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Forum member Thomas Haugland from Norway has produced an excellent video that covers practical field shooting skills for hunters. In his video, Thomas (aka ‘Roe’ on Forum and Sierra645 on YouTube) shows how to verify his zeros from bipod and he demonstrates improvised field rests from the prone, kneeling, and sitting positions.
Thomas explains: “In this video I focus on basic marksmanship techniques and making ready for this year’s hunt. As a last check before my hunting season, I got to verify everything for one last time. My trajectory is verified again, the practical precision of the rifle is verified. I also practice making do with the best [improvised] rest possible when an opportunity presents itself. After getting knocked in the face by a 338LM rifle during a previous filming session, I had to go back to basics to stop [flinching]. I include some details from bipod shooting that hopefully some hunters will find useful. Fingers crossed for this years season, good luck!”
Thomas has produced many other quality videos for his Sierra645 YouTube Channel. On his “Langholdsskyting” YouTube Channel, you’ll find 30 more nicely-made videos (in both English and Norwegian) about hunting and precision shooting.
Below you’ll find a great video by Thomas that demonstrates up/down angle (incline) shooting. This video features some amazing scenery from Norway along with angle estimation sequences and use of the ACI (Angle-Cosine Indicator). Even without the technical tips, this video is well worth watching just to see the jaw-dropping Norwegian scenery! Yes that’s Thomas standing on the top of the peak in the photo (above right).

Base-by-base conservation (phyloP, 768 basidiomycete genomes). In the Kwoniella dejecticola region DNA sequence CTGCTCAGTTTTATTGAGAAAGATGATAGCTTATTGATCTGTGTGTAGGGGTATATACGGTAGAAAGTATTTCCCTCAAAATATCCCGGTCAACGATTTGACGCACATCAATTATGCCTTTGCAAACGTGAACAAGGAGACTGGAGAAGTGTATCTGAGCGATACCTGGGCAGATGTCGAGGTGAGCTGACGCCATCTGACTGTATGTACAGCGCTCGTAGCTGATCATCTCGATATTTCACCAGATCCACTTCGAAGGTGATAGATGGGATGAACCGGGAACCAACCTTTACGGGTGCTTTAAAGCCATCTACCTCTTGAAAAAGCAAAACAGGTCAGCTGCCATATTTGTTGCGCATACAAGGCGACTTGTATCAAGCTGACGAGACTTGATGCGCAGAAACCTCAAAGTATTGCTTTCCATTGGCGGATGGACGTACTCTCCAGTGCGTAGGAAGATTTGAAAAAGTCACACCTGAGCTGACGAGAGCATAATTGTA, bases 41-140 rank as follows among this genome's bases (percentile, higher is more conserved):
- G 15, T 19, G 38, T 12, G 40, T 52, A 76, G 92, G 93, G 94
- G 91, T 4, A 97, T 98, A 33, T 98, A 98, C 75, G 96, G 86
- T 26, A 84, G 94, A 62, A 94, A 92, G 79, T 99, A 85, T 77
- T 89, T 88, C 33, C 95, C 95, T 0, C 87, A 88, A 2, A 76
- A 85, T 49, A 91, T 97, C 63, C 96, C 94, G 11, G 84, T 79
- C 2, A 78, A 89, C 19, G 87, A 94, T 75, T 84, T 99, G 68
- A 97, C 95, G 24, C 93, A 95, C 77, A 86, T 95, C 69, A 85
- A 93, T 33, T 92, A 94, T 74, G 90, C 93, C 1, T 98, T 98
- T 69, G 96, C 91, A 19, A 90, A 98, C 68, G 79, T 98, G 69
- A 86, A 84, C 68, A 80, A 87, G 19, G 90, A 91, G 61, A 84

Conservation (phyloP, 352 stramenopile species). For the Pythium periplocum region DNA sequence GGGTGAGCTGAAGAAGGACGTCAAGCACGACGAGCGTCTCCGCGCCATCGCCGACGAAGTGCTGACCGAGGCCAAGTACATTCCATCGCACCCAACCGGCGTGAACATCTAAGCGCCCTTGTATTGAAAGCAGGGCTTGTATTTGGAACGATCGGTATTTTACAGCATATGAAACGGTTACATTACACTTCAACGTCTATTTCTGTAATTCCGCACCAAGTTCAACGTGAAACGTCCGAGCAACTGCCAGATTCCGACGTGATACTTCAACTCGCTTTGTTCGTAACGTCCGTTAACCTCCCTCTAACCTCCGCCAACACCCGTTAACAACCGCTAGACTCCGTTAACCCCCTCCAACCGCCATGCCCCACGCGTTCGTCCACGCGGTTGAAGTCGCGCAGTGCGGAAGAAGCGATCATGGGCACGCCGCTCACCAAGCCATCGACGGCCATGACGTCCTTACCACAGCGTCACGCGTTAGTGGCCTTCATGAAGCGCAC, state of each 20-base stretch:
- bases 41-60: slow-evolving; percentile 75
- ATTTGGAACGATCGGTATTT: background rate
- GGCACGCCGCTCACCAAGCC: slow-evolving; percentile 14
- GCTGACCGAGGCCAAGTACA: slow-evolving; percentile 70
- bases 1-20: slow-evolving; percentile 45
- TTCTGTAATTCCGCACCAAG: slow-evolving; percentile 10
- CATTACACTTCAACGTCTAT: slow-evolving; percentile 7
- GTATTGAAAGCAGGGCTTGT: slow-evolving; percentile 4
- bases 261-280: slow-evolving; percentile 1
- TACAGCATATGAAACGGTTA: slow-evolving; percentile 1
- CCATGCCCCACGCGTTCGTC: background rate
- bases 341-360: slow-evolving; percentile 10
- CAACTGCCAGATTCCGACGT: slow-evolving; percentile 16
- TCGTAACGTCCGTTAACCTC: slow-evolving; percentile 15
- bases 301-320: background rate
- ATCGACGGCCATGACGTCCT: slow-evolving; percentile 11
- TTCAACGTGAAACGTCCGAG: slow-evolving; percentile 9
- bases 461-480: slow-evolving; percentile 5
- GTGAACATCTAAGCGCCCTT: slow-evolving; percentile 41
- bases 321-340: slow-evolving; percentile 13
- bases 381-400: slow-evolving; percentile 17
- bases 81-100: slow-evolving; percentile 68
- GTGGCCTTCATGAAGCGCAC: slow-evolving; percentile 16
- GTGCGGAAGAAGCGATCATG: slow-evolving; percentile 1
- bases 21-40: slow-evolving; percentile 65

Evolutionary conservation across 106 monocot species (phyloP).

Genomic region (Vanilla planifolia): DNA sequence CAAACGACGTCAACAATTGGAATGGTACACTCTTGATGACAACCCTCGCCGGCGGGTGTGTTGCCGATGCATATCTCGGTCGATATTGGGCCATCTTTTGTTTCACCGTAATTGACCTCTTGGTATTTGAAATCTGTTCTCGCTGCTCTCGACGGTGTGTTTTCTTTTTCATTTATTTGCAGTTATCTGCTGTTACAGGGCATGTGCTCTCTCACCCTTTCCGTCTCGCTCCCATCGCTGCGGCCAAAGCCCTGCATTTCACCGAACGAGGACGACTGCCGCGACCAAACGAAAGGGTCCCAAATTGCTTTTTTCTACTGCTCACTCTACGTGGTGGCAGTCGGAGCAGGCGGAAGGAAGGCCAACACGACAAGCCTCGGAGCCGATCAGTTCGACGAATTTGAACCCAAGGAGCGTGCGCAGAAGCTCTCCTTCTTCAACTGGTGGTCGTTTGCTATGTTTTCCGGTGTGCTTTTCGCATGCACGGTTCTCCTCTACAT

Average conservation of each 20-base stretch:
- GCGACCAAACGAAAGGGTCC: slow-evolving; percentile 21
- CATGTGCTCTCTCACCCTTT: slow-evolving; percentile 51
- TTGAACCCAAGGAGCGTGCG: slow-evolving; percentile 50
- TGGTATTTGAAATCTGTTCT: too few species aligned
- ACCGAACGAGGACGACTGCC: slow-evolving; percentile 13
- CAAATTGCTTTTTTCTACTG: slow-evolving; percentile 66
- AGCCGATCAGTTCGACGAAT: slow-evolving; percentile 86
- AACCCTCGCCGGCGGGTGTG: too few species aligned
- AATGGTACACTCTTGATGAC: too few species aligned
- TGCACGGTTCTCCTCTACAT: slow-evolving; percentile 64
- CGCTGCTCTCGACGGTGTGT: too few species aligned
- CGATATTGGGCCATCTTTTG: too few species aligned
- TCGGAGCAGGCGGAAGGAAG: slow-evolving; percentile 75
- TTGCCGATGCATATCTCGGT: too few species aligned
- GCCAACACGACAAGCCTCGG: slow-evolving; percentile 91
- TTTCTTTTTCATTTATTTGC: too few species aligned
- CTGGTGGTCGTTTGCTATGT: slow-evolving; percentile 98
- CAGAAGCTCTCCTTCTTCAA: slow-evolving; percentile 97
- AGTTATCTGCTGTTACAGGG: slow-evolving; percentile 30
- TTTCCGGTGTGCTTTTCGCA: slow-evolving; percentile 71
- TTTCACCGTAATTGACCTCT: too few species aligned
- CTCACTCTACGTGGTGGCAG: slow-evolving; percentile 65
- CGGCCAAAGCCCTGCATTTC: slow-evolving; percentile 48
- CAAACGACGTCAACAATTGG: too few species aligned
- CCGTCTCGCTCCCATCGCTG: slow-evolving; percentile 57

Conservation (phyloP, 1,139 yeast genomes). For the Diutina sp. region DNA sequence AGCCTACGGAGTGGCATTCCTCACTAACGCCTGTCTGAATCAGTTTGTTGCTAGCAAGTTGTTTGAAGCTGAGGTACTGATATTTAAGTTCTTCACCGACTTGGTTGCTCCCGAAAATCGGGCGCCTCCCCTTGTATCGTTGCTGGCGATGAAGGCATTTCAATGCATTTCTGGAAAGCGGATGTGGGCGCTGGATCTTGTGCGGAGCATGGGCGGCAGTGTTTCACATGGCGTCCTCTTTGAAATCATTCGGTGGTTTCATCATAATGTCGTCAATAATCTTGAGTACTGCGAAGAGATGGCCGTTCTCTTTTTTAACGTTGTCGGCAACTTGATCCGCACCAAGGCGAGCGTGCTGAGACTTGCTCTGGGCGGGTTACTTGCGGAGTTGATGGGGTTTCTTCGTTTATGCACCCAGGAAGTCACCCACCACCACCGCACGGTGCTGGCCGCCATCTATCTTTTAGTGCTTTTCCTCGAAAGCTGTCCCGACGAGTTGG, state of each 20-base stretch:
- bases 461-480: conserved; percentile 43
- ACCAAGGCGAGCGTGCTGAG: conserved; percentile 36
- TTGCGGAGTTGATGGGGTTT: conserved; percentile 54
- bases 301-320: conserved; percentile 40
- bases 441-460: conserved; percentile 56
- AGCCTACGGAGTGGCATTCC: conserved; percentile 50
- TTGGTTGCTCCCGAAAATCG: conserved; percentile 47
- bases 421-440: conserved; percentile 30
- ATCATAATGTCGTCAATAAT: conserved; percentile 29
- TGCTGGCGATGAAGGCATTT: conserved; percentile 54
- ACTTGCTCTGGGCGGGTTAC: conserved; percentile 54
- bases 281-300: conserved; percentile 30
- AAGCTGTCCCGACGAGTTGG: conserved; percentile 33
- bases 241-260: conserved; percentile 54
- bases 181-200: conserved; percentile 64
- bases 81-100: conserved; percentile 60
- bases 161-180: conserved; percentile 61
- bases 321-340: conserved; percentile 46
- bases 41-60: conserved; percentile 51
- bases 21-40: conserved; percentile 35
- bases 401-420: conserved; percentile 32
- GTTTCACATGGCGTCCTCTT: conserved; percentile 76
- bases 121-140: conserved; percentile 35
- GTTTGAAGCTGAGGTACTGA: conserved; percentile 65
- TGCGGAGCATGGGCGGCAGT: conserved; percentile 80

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After purchasing a new set of dies from Forster, Hornady, Redding, or Whidden Gunworks, you’ll want to disassemble the dies, inspect then, and then remove the internal grease and/or waxy coatings placed on the dies by the manufacturer. This short video from Hornady shows how to de-grease and clean dies as they come “out of the box” from the manufacturer. A convenient aerosol spray cleaner is used in the video. You an also use a liquid solvent with soft nylon brush, and cotton patches. NOTE: After cleaning you may want to apply a light grease to the external threads of your dies.
Clean Your Sizing Dies and Body Dies Regularly
These same techniques work for cleaning dies after they have been used for reloading. Many otherwise smart hand-loaders forget to clean the inside of their dies, allowing old case lube, gunk, carbon residue, and other contaminants to build up inside the die. You should clean your dies fairly often, particularly if you do not tumble or ultrasound your cases between loadings. It is most important to keep full-length sizing and body dies clean. These dies accumulate lube and carbon residue quickly.
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Terrible news. The Rutland Plywood plant in Rutland, Vermont burned down last week. Rutland was a major supplier of laminated wood stock blanks. Now the plant is nothing but ashes. Sadly, in the aftermath of this terrible fire, we can expect shortages of laminated blanks for some types of stocks.